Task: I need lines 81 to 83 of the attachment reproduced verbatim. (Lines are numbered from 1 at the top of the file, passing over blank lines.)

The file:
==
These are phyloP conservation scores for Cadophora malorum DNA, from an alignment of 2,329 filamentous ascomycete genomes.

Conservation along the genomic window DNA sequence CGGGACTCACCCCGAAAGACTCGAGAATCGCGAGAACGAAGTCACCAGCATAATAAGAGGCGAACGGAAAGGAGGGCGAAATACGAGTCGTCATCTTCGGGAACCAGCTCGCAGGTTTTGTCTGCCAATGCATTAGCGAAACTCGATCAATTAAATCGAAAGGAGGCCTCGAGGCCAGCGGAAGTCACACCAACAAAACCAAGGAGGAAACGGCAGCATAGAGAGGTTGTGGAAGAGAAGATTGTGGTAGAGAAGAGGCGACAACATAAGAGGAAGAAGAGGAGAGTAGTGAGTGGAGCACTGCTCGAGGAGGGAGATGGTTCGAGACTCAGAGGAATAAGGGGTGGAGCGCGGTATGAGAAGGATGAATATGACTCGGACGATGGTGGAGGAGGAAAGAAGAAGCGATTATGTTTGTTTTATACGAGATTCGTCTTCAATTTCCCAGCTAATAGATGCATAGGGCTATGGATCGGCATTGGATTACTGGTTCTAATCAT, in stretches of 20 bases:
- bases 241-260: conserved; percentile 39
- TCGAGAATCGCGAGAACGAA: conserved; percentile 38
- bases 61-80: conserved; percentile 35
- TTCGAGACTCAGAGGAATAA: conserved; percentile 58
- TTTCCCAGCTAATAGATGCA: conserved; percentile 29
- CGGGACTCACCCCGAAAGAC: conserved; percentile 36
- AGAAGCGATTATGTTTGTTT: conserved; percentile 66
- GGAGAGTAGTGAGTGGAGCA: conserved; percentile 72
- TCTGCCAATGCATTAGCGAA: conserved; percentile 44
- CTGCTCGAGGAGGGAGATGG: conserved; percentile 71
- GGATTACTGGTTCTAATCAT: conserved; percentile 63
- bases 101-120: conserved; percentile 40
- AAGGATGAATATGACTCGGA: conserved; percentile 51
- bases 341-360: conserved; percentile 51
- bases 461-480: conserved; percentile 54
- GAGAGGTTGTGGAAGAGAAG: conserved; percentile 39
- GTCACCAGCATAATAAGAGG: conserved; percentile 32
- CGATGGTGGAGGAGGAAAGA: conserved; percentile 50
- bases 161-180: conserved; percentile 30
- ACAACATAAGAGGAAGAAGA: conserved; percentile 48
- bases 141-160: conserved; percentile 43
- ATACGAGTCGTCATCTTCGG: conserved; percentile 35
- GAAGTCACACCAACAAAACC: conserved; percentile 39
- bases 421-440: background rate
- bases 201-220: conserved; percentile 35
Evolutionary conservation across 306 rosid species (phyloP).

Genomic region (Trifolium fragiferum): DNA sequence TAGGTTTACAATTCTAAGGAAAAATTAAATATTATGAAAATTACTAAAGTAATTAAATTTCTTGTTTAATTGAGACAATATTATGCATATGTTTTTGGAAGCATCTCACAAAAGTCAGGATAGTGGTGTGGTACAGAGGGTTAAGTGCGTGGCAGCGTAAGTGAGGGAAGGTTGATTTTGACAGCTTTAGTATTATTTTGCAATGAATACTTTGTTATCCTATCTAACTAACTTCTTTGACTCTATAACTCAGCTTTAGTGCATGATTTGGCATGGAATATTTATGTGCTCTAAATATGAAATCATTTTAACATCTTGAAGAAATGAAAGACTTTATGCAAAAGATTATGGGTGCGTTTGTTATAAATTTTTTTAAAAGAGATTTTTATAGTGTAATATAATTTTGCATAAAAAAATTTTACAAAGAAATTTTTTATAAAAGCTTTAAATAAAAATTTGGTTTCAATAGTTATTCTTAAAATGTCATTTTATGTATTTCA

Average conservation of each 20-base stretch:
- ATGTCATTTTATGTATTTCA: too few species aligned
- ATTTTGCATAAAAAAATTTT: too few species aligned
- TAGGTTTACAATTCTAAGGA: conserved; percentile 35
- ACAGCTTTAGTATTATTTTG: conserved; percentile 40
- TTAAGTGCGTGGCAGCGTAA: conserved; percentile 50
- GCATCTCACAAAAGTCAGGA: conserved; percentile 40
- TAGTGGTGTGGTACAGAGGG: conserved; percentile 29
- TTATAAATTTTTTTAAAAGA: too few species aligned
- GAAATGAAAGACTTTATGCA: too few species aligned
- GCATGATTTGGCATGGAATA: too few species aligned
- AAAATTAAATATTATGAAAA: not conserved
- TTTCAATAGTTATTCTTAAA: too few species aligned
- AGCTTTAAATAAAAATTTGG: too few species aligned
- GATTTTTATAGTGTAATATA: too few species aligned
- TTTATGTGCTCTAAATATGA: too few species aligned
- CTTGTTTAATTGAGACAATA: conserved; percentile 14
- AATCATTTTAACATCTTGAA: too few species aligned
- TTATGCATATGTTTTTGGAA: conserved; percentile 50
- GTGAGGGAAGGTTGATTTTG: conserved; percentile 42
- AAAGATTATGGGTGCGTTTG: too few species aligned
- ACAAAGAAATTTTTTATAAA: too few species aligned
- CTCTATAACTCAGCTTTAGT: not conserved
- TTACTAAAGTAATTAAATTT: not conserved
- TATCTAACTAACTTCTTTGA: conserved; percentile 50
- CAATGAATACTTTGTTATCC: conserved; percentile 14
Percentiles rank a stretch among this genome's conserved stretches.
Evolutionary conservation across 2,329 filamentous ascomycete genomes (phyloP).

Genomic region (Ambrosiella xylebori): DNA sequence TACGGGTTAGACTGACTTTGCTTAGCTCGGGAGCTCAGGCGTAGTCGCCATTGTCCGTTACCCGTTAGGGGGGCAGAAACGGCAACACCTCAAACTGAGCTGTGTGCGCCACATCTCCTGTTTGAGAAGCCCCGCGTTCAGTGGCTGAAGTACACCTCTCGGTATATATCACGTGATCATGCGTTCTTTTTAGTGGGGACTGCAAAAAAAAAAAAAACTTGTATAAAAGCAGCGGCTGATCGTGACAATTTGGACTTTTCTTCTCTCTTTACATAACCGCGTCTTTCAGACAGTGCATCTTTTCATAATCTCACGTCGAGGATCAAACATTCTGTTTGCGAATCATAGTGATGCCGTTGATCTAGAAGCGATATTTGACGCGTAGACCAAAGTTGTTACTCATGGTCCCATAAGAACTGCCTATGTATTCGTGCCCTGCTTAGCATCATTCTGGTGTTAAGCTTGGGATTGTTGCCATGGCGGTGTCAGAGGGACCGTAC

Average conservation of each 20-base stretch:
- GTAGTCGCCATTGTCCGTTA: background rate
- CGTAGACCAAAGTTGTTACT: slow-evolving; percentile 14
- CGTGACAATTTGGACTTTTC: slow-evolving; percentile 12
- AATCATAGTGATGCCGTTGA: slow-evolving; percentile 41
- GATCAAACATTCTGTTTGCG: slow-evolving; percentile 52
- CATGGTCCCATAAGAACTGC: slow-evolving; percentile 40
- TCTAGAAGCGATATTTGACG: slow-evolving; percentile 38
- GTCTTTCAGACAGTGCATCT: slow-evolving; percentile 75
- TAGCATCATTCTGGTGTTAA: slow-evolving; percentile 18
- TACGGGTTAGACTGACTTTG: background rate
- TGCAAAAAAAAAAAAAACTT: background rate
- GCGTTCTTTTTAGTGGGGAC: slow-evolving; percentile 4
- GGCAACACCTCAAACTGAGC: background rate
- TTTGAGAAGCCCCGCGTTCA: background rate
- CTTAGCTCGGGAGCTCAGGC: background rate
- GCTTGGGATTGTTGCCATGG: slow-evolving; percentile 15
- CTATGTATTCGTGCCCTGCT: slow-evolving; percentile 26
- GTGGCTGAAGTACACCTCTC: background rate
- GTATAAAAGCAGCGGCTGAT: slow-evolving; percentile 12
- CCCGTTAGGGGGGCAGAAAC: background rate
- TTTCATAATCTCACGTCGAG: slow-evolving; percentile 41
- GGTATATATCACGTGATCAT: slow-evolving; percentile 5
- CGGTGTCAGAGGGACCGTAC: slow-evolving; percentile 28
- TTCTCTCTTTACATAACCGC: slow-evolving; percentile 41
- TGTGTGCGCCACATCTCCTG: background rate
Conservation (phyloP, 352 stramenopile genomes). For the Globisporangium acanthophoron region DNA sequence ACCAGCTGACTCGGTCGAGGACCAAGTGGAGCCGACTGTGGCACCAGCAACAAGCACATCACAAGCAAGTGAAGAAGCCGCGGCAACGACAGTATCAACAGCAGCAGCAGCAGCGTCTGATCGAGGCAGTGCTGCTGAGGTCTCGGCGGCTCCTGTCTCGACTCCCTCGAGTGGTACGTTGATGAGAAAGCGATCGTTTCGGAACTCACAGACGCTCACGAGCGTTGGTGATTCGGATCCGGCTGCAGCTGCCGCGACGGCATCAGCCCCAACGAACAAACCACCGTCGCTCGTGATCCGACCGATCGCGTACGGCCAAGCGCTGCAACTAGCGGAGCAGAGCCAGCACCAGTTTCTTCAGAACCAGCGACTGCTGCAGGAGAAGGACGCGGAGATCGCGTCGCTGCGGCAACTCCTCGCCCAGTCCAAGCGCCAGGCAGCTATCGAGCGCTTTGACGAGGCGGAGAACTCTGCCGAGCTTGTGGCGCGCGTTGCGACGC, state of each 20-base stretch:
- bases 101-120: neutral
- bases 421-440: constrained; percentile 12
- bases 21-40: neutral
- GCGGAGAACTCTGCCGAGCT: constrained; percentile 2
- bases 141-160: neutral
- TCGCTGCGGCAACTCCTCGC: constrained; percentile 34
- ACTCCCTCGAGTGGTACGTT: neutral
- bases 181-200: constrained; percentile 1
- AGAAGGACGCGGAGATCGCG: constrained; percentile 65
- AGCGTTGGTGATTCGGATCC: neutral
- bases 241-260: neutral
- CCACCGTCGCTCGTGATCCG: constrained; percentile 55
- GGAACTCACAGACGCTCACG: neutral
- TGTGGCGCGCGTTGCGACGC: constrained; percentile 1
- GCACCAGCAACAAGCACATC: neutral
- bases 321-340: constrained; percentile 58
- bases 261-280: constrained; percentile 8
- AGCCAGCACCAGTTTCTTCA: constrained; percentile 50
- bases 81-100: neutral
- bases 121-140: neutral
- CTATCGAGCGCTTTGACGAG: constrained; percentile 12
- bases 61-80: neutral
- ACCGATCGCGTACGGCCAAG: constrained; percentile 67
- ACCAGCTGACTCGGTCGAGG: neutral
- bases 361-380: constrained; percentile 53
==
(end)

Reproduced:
- GGTATATATCACGTGATCAT: slow-evolving; percentile 5
- CGGTGTCAGAGGGACCGTAC: slow-evolving; percentile 28
- TTCTCTCTTTACATAACCGC: slow-evolving; percentile 41